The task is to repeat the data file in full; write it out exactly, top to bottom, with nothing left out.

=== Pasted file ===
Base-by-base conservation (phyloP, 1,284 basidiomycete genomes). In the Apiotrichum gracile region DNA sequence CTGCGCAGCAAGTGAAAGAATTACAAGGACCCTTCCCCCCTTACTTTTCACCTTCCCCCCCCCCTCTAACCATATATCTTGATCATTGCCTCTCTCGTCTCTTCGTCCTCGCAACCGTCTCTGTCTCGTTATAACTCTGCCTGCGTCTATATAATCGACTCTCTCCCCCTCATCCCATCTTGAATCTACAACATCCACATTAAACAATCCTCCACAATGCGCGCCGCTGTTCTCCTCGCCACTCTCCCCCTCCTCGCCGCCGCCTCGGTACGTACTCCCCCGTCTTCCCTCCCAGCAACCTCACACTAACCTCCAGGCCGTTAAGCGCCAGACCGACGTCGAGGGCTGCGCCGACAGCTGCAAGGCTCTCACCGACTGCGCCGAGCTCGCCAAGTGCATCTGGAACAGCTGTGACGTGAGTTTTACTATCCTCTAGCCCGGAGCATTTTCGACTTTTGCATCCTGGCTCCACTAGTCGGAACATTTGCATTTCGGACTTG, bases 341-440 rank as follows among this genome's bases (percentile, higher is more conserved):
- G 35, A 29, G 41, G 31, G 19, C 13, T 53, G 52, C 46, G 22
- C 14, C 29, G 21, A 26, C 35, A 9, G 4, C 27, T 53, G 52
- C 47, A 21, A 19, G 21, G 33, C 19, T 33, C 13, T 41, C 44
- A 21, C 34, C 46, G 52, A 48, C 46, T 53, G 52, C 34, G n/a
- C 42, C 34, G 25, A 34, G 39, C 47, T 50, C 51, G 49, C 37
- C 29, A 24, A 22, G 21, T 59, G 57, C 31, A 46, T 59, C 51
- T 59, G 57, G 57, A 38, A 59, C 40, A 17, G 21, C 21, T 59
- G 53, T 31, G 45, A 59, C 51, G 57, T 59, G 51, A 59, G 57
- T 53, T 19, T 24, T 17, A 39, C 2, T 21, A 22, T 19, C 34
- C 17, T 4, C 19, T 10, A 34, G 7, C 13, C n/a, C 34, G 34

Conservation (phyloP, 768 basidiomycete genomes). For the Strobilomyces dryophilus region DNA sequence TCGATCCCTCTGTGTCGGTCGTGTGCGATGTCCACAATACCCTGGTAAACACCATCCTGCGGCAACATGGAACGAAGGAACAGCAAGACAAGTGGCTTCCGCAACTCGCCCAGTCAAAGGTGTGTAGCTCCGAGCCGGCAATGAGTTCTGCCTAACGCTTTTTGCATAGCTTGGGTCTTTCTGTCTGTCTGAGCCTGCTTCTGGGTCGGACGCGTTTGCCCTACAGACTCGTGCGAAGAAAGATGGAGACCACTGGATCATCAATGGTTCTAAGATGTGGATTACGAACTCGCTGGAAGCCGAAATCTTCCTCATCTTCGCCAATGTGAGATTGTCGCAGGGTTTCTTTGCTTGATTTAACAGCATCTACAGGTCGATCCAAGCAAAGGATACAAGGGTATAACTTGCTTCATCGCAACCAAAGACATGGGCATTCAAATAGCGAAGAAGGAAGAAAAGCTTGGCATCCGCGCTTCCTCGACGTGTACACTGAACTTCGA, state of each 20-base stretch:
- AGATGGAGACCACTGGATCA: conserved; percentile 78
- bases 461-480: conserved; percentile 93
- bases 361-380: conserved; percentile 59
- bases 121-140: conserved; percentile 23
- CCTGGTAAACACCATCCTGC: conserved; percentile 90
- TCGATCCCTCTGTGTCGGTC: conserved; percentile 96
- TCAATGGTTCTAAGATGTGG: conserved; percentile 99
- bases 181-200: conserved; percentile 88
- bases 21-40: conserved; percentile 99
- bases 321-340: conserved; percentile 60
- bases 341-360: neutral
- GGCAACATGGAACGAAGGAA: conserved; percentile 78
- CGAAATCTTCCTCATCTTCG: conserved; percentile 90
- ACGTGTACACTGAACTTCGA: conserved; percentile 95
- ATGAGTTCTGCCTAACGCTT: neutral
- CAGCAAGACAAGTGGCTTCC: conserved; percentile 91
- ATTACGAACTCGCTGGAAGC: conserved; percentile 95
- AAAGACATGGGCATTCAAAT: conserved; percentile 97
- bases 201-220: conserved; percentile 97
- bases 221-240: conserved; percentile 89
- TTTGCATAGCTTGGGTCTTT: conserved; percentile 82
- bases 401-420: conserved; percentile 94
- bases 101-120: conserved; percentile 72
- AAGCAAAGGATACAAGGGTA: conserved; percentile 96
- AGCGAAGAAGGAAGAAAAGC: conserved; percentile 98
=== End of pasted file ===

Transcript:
Base-by-base conservation (phyloP, 1,284 basidiomycete genomes). In the Apiotrichum gracile region DNA sequence CTGCGCAGCAAGTGAAAGAATTACAAGGACCCTTCCCCCCTTACTTTTCACCTTCCCCCCCCCCTCTAACCATATATCTTGATCATTGCCTCTCTCGTCTCTTCGTCCTCGCAACCGTCTCTGTCTCGTTATAACTCTGCCTGCGTCTATATAATCGACTCTCTCCCCCTCATCCCATCTTGAATCTACAACATCCACATTAAACAATCCTCCACAATGCGCGCCGCTGTTCTCCTCGCCACTCTCCCCCTCCTCGCCGCCGCCTCGGTACGTACTCCCCCGTCTTCCCTCCCAGCAACCTCACACTAACCTCCAGGCCGTTAAGCGCCAGACCGACGTCGAGGGCTGCGCCGACAGCTGCAAGGCTCTCACCGACTGCGCCGAGCTCGCCAAGTGCATCTGGAACAGCTGTGACGTGAGTTTTACTATCCTCTAGCCCGGAGCATTTTCGACTTTTGCATCCTGGCTCCACTAGTCGGAACATTTGCATTTCGGACTTG, bases 341-440 rank as follows among this genome's bases (percentile, higher is more conserved):
- G 35, A 29, G 41, G 31, G 19, C 13, T 53, G 52, C 46, G 22
- C 14, C 29, G 21, A 26, C 35, A 9, G 4, C 27, T 53, G 52
- C 47, A 21, A 19, G 21, G 33, C 19, T 33, C 13, T 41, C 44
- A 21, C 34, C 46, G 52, A 48, C 46, T 53, G 52, C 34, G n/a
- C 42, C 34, G 25, A 34, G 39, C 47, T 50, C 51, G 49, C 37
- C 29, A 24, A 22, G 21, T 59, G 57, C 31, A 46, T 59, C 51
- T 59, G 57, G 57, A 38, A 59, C 40, A 17, G 21, C 21, T 59
- G 53, T 31, G 45, A 59, C 51, G 57, T 59, G 51, A 59, G 57
- T 53, T 19, T 24, T 17, A 39, C 2, T 21, A 22, T 19, C 34
- C 17, T 4, C 19, T 10, A 34, G 7, C 13, C n/a, C 34, G 34

Conservation (phyloP, 768 basidiomycete genomes). For the Strobilomyces dryophilus region DNA sequence TCGATCCCTCTGTGTCGGTCGTGTGCGATGTCCACAATACCCTGGTAAACACCATCCTGCGGCAACATGGAACGAAGGAACAGCAAGACAAGTGGCTTCCGCAACTCGCCCAGTCAAAGGTGTGTAGCTCCGAGCCGGCAATGAGTTCTGCCTAACGCTTTTTGCATAGCTTGGGTCTTTCTGTCTGTCTGAGCCTGCTTCTGGGTCGGACGCGTTTGCCCTACAGACTCGTGCGAAGAAAGATGGAGACCACTGGATCATCAATGGTTCTAAGATGTGGATTACGAACTCGCTGGAAGCCGAAATCTTCCTCATCTTCGCCAATGTGAGATTGTCGCAGGGTTTCTTTGCTTGATTTAACAGCATCTACAGGTCGATCCAAGCAAAGGATACAAGGGTATAACTTGCTTCATCGCAACCAAAGACATGGGCATTCAAATAGCGAAGAAGGAAGAAAAGCTTGGCATCCGCGCTTCCTCGACGTGTACACTGAACTTCGA, state of each 20-base stretch:
- AGATGGAGACCACTGGATCA: conserved; percentile 78
- bases 461-480: conserved; percentile 93
- bases 361-380: conserved; percentile 59
- bases 121-140: conserved; percentile 23
- CCTGGTAAACACCATCCTGC: conserved; percentile 90
- TCGATCCCTCTGTGTCGGTC: conserved; percentile 96
- TCAATGGTTCTAAGATGTGG: conserved; percentile 99
- bases 181-200: conserved; percentile 88
- bases 21-40: conserved; percentile 99
- bases 321-340: conserved; percentile 60
- bases 341-360: neutral
- GGCAACATGGAACGAAGGAA: conserved; percentile 78
- CGAAATCTTCCTCATCTTCG: conserved; percentile 90
- ACGTGTACACTGAACTTCGA: conserved; percentile 95
- ATGAGTTCTGCCTAACGCTT: neutral
- CAGCAAGACAAGTGGCTTCC: conserved; percentile 91
- ATTACGAACTCGCTGGAAGC: conserved; percentile 95
- AAAGACATGGGCATTCAAAT: conserved; percentile 97
- bases 201-220: conserved; percentile 97
- bases 221-240: conserved; percentile 89
- TTTGCATAGCTTGGGTCTTT: conserved; percentile 82
- bases 401-420: conserved; percentile 94
- bases 101-120: conserved; percentile 72
- AAGCAAAGGATACAAGGGTA: conserved; percentile 96
- AGCGAAGAAGGAAGAAAAGC: conserved; percentile 98